4-3 Measurement of the Corrosive Environment in High-Temperature, High-Pressure Water within Light Water Reactors

-Development of an Electrochemical Measuring Technique and Evaluation of the Corrosive Condition in High-Temperature Pure Water-

Fig.4-7  Electrochemical-test vessel

Fig.4-7 Electrochemical-test vessel

This vessel is designed for use under high-pressure; high-temperature water is caused to flow inside it via a circulation system. The size of the vessel was logically minimized and PTFE jigs have been installed. Such special designs could permit electrochemical measurements with high accuracy under simulated BWR conditions. The test pressure was 80 atm, larger than that in the BWRs, to prevent the boiling of the water.


Fig.4-8  The relationship

Fig.4-8 The relationship between the corrosion rate determined by the resistance measurements and the hydrogen peroxide concentration

The relationship confirmed that the corrosion rate of stainless steel in high-temperature water containing hydrogen peroxide was proportional to the hydrogen peroxide concentration.


Degradation of materials owing to corrosion (e.g., stress corrosion cracking) is a major problem in boiling water reactors (BWRs). Electrochemical measurement in simulated BWR cooling-water conditions is a major approach to understand the mechanism of corrosion. The cooling water in a BWR is pure light water with high temperature (288°C) and high pressure (70 atm). Hydrogen peroxide (H2O2), which has high oxidizability, is generated owing to irradiation. The hot pure water has a high electric resistance, while H2O2 decomposes easily at high temperature (it disappears after approximately 1 min) and this decomposition is further enhanced by contact with the surfaces of the metals. Thus, electrochemical measurements in simulated BWR conditions are difficult to perform. Therefore, we developed a system to measure electrochemical data under such conditions.

A test vessel designed to maintain high pressure is shown in Fig.4-7. High-temperature water flows into the test vessel in which the vessel specimen was installed for electrochemical examinations. The high electric resistance of water caused a potential drop in the water when the current flowed. To reduce this drop, we minimized the path of current flow between the test specimen and the counter electrode to a distance of 0.3 cm. To prevent the disappearance of H2O2 through decomposition, we performed the measurements as quickly as possible after the H2O2 was added to the test specimen. We also minimized the distance between the addition point of the H2O2 and the test vessel to approximately 8 cm as well as the volume of the test vessel. To prevent the decomposition of H2O2 at the vessel surface, we installed jigs composed of polytetrafluoroethylene (PTFE), in which the decomposition was much smaller than that of the metals. These enabled us to obtain the electrochemical data with greater precision in simulated BWR conditions.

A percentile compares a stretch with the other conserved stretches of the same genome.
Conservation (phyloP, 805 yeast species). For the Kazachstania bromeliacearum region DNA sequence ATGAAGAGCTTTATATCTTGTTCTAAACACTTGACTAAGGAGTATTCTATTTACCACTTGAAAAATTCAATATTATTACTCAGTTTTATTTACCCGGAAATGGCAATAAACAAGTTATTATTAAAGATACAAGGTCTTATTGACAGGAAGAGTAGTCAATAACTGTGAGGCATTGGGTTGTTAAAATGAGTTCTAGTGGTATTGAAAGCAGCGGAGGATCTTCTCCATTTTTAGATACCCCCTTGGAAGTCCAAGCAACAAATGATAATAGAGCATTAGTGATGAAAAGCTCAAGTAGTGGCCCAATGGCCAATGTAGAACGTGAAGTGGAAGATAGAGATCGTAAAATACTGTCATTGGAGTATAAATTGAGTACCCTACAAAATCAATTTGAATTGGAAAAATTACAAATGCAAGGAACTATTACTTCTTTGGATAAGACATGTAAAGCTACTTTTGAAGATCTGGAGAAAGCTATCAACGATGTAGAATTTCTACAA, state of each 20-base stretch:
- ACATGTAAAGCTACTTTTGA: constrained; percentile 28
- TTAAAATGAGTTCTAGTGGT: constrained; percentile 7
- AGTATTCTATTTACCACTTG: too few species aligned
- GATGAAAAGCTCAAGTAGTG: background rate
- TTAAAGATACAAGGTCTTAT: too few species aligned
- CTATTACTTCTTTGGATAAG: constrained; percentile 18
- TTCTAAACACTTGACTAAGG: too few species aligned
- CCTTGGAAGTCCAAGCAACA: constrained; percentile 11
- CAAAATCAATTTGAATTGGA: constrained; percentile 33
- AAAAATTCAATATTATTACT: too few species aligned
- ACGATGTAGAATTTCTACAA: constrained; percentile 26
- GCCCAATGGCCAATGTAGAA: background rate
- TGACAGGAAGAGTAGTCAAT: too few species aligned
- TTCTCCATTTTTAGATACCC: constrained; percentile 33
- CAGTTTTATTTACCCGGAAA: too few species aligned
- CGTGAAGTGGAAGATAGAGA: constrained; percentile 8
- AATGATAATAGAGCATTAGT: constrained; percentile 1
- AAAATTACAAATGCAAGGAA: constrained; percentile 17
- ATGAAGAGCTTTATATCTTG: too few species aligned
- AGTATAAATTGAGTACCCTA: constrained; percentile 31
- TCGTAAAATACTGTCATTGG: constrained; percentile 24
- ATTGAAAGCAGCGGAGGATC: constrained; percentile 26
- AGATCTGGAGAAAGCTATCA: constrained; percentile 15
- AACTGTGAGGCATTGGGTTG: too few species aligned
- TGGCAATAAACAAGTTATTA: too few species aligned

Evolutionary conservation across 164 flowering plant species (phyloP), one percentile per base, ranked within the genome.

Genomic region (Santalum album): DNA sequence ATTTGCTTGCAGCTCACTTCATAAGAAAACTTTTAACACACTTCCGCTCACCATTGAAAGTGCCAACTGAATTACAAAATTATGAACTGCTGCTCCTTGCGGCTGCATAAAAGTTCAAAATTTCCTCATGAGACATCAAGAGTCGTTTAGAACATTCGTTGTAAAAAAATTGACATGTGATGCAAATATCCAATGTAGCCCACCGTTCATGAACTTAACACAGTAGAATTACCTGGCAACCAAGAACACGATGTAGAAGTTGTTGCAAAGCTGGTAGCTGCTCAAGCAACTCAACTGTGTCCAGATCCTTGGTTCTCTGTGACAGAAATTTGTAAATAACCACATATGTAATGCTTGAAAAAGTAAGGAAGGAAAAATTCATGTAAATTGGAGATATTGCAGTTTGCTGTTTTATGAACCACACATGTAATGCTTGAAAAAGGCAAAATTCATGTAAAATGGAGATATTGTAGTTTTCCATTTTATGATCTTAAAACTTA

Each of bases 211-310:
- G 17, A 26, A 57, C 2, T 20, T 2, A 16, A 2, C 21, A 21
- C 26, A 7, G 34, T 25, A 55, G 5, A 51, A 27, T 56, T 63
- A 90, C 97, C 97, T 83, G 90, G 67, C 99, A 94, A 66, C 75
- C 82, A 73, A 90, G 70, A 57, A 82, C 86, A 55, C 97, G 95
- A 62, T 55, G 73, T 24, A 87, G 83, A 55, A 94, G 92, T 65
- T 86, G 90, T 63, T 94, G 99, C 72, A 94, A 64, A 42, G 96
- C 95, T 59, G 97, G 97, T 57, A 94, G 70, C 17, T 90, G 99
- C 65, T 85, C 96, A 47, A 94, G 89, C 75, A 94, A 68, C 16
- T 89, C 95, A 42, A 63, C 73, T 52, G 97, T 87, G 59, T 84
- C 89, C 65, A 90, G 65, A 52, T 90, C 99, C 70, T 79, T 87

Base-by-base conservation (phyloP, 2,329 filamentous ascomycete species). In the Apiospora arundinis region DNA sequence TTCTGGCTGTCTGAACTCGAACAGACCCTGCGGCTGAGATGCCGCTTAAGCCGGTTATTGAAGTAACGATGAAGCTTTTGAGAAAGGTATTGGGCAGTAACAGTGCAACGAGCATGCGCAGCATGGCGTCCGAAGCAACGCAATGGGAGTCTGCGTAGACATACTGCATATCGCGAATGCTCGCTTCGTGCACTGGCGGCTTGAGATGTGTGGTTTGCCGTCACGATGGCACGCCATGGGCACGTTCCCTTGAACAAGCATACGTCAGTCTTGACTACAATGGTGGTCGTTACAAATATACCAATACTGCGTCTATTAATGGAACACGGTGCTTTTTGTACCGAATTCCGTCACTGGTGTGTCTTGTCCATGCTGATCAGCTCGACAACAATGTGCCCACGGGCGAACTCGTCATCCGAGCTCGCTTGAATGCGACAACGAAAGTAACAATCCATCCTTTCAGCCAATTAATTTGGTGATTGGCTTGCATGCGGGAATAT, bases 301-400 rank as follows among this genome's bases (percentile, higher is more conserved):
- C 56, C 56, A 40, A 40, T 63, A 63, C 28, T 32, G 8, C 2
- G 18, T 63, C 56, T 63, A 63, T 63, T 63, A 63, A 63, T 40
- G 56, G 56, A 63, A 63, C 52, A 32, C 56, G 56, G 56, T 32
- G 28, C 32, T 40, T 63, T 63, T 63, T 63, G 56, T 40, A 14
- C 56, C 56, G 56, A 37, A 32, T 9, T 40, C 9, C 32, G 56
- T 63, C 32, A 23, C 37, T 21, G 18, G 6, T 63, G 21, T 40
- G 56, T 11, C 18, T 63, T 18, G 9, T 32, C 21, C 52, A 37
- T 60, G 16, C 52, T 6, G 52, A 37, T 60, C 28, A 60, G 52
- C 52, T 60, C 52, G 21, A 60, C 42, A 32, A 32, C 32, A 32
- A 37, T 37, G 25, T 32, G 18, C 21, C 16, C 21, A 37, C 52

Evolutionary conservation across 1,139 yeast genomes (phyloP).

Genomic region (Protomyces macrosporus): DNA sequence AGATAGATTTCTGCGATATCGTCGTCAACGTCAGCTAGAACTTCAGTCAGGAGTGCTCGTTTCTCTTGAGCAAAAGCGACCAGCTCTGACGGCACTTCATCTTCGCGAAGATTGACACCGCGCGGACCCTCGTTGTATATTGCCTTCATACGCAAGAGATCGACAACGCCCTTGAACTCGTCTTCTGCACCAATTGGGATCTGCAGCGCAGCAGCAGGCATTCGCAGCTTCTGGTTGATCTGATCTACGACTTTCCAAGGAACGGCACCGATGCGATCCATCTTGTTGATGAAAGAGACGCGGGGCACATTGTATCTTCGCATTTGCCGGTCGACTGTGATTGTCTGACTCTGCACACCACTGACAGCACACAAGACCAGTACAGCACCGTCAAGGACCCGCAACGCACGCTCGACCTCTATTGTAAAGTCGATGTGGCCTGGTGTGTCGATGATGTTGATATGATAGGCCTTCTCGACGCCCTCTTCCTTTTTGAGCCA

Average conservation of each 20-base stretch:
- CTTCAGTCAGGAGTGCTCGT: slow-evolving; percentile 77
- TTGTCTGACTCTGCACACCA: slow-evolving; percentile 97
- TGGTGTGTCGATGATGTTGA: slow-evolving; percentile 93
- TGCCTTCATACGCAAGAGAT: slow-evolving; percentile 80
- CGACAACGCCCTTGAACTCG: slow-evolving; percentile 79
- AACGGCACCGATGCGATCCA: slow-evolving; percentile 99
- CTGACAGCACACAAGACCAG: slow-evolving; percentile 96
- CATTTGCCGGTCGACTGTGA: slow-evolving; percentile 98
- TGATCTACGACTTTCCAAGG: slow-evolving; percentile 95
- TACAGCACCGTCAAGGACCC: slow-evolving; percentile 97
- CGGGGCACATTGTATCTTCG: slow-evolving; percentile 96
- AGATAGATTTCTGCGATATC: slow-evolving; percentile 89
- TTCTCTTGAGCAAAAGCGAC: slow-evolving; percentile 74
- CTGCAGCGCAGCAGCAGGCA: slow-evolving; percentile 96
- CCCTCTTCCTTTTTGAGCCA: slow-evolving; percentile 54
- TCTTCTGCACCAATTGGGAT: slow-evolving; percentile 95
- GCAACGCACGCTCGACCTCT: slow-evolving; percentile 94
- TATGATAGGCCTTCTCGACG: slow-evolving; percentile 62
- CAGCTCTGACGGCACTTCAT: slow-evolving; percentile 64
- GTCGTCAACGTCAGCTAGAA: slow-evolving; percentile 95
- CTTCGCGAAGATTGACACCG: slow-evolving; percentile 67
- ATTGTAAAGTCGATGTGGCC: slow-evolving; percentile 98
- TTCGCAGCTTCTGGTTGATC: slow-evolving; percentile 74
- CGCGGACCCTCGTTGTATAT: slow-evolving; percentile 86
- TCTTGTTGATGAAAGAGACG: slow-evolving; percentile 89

The measurements of the impedances, which are electrochemical parameters, were performed. The impedances were measured by supplying a sinusoidal AC voltage between two stainless-steel specimens installed inside the vessel. The impedances corresponding to the conductivity, the composition, and the thickness of the oxide film as well as the corrosion rate could be measured by changing the frequency of the supplied AC voltages. Obtained impedances were inversely proportional to the current that flowed at the surface of the stainless steel, which was proportional to the stainless steel’s corrosion rate. Therefore, the corrosion rate could be determined by measurements of the impedances. The obtained stainless-steel corrosion rates are shown in Fig.4-8 alongside H2O2 concentrations; we confirmed that the two quantities were proportional. This is expected to be important information in understanding the mechanism of degradation due to the corrosion. Moreover, we will improve this electrochemical test equipment such that it can be applied to the measurements of other electrochemical parameters.


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